Cameroon defeated Guinea Bissau 1-0 in Yaounde to sneak into the final round of qualifiers for next year’s Africa Cup of Nations (AFCON) in South Africa.

The Indomitable Lions were held on their own turf for 81 minutes by a resilient Guinea Bissau side until forward Benjamin Moukandjo beat goalkeeper Jonas Mendes following a cross from the left flank by substitute Yannick Ndjeng.

“They played with eight players in the defence and it was difficult for us,” said Martin Ndtoungou Mpile, Cameroon’s deputy head coach. “But at the end we won,” Ndtoungou added in a post-match interview with Cameroon’s State-run TV (CRTV).

While the coaches and the players were visibly satisfied with the result,  pundits on TV and Cameroonians reacting on internet forums have expressed disgust at the quality of play served by the Lions. The team had the ball possession and made endless passes in midfield and outside the Guinea Bissau penalty area but lacked penetration.

The final ball was poor and the finishing from some of the players was near abysmal. The few fans who had turned up to watch the Lions at the Ahmadou Ahidjo stadium were so disgusted with some of the misses that they spent their time chanting the name of “Eto’o,” the suspended skipper of the national team.

Head coach Denis Lavagne would surely point to the fact that Cameroon played higher up the field than in any other game under his tenure but critics would argue that this was against a weak Bissau team that had come to defend and left the ball to the Lions (who visibly didn’t know what to do with it).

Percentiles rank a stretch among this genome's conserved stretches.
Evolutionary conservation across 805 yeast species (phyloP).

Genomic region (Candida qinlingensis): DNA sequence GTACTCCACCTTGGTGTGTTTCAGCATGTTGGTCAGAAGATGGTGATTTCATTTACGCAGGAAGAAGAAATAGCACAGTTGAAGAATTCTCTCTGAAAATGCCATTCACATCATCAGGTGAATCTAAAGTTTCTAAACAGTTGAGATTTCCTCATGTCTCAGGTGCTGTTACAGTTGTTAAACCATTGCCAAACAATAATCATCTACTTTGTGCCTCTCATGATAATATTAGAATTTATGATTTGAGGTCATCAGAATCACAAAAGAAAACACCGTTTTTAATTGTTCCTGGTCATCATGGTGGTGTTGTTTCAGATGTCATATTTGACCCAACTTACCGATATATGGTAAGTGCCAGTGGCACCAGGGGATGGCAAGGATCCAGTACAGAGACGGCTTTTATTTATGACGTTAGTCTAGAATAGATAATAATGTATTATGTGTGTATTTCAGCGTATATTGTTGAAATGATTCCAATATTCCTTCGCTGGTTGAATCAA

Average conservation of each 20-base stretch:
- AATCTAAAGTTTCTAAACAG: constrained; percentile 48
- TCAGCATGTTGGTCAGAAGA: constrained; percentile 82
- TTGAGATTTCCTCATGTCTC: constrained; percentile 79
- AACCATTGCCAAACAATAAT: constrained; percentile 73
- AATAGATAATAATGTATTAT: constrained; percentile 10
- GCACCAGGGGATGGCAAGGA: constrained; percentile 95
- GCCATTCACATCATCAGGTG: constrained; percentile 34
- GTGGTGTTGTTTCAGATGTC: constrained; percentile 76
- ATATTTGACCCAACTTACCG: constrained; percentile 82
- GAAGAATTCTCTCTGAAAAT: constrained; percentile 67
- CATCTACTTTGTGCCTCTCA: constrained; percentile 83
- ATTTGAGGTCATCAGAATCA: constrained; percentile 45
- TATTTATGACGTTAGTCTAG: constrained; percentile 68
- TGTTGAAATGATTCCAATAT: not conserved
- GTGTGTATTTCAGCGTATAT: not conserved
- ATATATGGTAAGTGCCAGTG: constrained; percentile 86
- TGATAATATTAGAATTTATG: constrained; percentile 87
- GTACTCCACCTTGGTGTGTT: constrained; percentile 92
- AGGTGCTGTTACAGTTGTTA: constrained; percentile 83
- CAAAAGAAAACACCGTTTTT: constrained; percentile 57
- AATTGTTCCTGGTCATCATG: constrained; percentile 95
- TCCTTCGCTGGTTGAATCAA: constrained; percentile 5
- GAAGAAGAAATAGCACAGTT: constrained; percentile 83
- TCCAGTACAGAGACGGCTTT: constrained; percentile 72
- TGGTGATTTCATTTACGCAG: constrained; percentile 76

Pundits remarked that the team still couldn’t find a working link between midfield and attack with Alexandre Song, who had to play that role, missing in action for much of the game. Some of his best through balls were made when he was playing from a deeper position than that of the anchor behind the strikers.

Henri Bedimo, the left-back made a number pf overlapping runs and some crosses in what seemed the only other means of outwitting the Bissau side. Georges Mandjeck, the midfielder who plays as right full-back under Lavagne, made a few forward runs as well but nothing really happened until the coach substituted the big centre-forward, Leonard Kweuke.

Ndjeng, who replaced Kweuke, was more mobile – dropping deep and making runs across the area – to drag the opposing defenders out of position. He was assisted in this by Vincent Aboubakar who (controversially) replaced Eric-Maxim Choupo-Moting, the team’s current goal-poacher. Aboubakar dribbled and took the game into the opposing area but his finishing was sub-standard mainly due to his over-exuberance.

There was relief for the Lions when Ndjeng centred from the left for Moukandjo to score after what seemed on television like the ball had touched the Nancy striker’s hand.

Cameroon go through on a 2-0 aggregate since they had also defeated Guinea Bissau 1-0 in the away leg game played in Bissau last February.

It was Lavagne’s third 1-0 victory in four competitive outings as Cameroon coach. He has only lost one game (2-1 to Libya) since taking over in October/November 2011. But the near empty stands were very telling about what Cameroonian fans think of their national squad these days.

NB: Cameroon’s starting line-up [playing 4-3-3].

GK: Idriss Kameni

RB: Georges Mandjeck; LB: Henri Bedimo; CB: Nicolas Nkoulou (capt.) and Aurelien Chedjou

Midfielders: Stephane Mbia, Alex Song, Landry Ngeumo

RF: Choupo-Moting; CF: Leonard Kweuke; LF: Benjamin Moukandjo

Substitutions:

-Yannick Ndjeng in for Kweuke

-Vincent Aboubakar in for Choupo

-William Overtoom in for Moukandjo.

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